Baker, Elsie (Jones)

(1930-

     Elsie was born February 21, 1930 to Herbert and Nellie Jones at Hughenden, Alberta. Elsie’s parents were English-born pioneers who farmed north of Amisk, Alberta. Elsie attended Lowe School, a one-room school that was named after her great uncle, since the school was located on land that he had owned. She began grade one at Easter 1936 and completed the first grade in June that year. From grades one through nine, Elsie had the same teacher at Lowe School, Frank Merchant. In 1944, Elsie completed grade nine and began taking the bus to Amisk School for grade ten. This was also the year that Elsie’s family moved to another farm, one and a half miles from their previous home.

     In 1946, Elsie began attending Camrose Lutheran College (now the Augustana Campus of the University of Alberta) for part of grade twelve because she could only achieve thirty credits per year at Amisk School. She also completed her commercial training at the College in 1948.

     On July 2, 1948, she began working at the Royal Bank in Camrose as a stenographer. She boarded with a couple in Camrose for the three years that she worked at the bank. During this time, she was set up on a blind date with her future husband, Dave Baker. Elsie recalls that on the date, she played on the piano a song called “I’ll Always Be in Love with You.” A few days later, Elsie and Dave went to a country dance together; this was the beginning of a three-year courtship and a love that would last a lifetime.

     Elsie resigned from the Royal Bank on October 31, 1951, just prior to marrying Dave on November 10, 1951 at St. Andrew’s Anglican Church in Camrose, Alberta. They were able to take a two-week honeymoon to Banff and Calgary, after which they stopped in Amisk for a shower that Elsie’s family had planned for them. For their wedding, Elsie’s parents gave them money to purchase a piano, which their youngest daughter still has. Once they were married, Dave and Elsie moved to the Baker family farm near Bittern Lake, Alberta. The couple lived with Dave’s parents for a short time until a house was purchased in Camrose, which was moved to the Baker farm and renovated.

     During the first few years of Dave and Elsie’s marriage, the couple relied on Dave’s small income from playing his saxophone at community events and celebrations, where he might make two to five dollars per night, perhaps eight on New Year’s Eve. They had three cows, and cream cheques provided a few dollars as well.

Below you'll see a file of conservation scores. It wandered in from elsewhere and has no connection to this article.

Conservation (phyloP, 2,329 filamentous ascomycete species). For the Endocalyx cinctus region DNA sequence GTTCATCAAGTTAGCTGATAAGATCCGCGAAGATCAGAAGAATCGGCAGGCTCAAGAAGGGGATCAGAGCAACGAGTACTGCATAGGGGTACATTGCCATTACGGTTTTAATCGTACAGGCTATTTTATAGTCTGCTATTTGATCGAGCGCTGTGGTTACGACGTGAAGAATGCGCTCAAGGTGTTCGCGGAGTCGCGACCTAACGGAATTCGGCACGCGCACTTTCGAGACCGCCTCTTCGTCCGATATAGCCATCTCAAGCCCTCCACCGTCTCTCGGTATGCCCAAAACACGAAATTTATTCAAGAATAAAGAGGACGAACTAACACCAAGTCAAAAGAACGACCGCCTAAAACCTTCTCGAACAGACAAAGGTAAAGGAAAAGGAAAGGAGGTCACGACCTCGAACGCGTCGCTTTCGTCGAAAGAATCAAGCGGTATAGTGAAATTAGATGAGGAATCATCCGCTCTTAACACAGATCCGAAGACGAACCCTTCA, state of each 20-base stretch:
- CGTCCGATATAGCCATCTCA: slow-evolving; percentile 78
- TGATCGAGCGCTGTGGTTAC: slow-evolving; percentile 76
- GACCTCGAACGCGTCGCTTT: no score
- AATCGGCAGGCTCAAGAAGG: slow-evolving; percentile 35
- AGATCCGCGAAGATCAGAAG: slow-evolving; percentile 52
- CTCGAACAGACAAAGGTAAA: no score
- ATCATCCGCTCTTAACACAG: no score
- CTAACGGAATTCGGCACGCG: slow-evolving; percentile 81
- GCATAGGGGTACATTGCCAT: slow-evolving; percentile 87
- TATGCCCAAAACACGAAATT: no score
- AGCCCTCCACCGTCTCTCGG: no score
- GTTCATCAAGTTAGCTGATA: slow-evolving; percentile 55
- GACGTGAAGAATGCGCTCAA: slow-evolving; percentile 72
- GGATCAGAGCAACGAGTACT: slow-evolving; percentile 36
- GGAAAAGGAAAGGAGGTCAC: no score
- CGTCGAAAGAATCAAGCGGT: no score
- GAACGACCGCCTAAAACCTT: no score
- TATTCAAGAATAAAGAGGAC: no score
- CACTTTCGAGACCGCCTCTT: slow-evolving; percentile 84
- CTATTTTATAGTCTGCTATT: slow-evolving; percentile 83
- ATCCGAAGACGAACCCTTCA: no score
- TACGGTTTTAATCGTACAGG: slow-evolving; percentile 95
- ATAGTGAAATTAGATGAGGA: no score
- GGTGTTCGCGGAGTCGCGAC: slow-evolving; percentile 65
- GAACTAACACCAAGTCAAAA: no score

Elsie and Dave’s family began with the birth of Barbara May on May 3, 1954, which was followed closely by the arrivals of Brenda Jean on June 15, 1955, Robert Douglas on October 7, 1956, and finally Beverly Ann on December 17, 1958. The “4 Bs” were raised on the farm, each with their own chores to do. Elsie went back to work on May 2, 1966, at CIBC in Wetaskiwin, to relieve some of the family’s financial pressures. The girls helped Elsie with household chores while Bob helped his father with the farm work; everyone helped outside at harvest time. The Baker house did not have electricity until 1953 and had no running water until 1963. In 1974, the Bakers left the farm and moved into Wetaskiwin. As the children were mostly grown by this time, the person affected most by the move was youngest daughter Bev, who was still in high school at the time. However, they were still able to drive out to the country and spend time around the family’s former property once in a while.

     Elsie began the making of a name for herself as a musician of standing in the community when Dave would come in from working on the farm late at night, and he and Elsie would play music to unwind. Their daughter Bev recalls sharing the basement bedroom with her two sisters and falling asleep to their parents’ music. People were always dropping by the Bakers’ to visit or join the ensemble, and somehow Elsie was always prepared to welcome company and serve a meal.

     Dave learned to play the organ when he was young and then tried drumming before he got a saxophone, which he played until surgery to remove cancer from his lip made him unable to do so any longer. When this happened, he bought a vibraphone and continued to perform locally. Naturally musical, both Elsie and Dave learned to play by ear; to this day Elsie does not read music. Elsie’s musical history began with an organ that her mother’s parents left on the farm when they returned to England. She started pressing keys and making noise that soon turned into discernible chords and melodies, until eventually she was able to play songs she had heard on the radio. She later picked up the accordion and learned to play it in the 70s. Dave and Elsie enjoyed playing 1950s dance songs such as “Blue Canadian Rockies” and “My Happiness” to appreciative audiences. Dave played for country dances at Ma-Me-O, the Moose Lodge, New Norway, Duhamel, and Ohaton, amongst other places. There was more time for music after Elsie left the Bank of Commerce officially on December 31, 1989, and twenty-four years employed there. In their retirement, Dave and Elsie spent a lot of time performing with other musicians for small local events such as birthday parties, anniversary parties, and some weddings. They played at community halls, the Auxiliary Hospital, and Wetaskiwin seniors’ homes. So active in the community, Dave and Elsie Baker were honoured by the Wetaskiwin Chamber of Commerce in 1991 with the award for Citizens of the Year.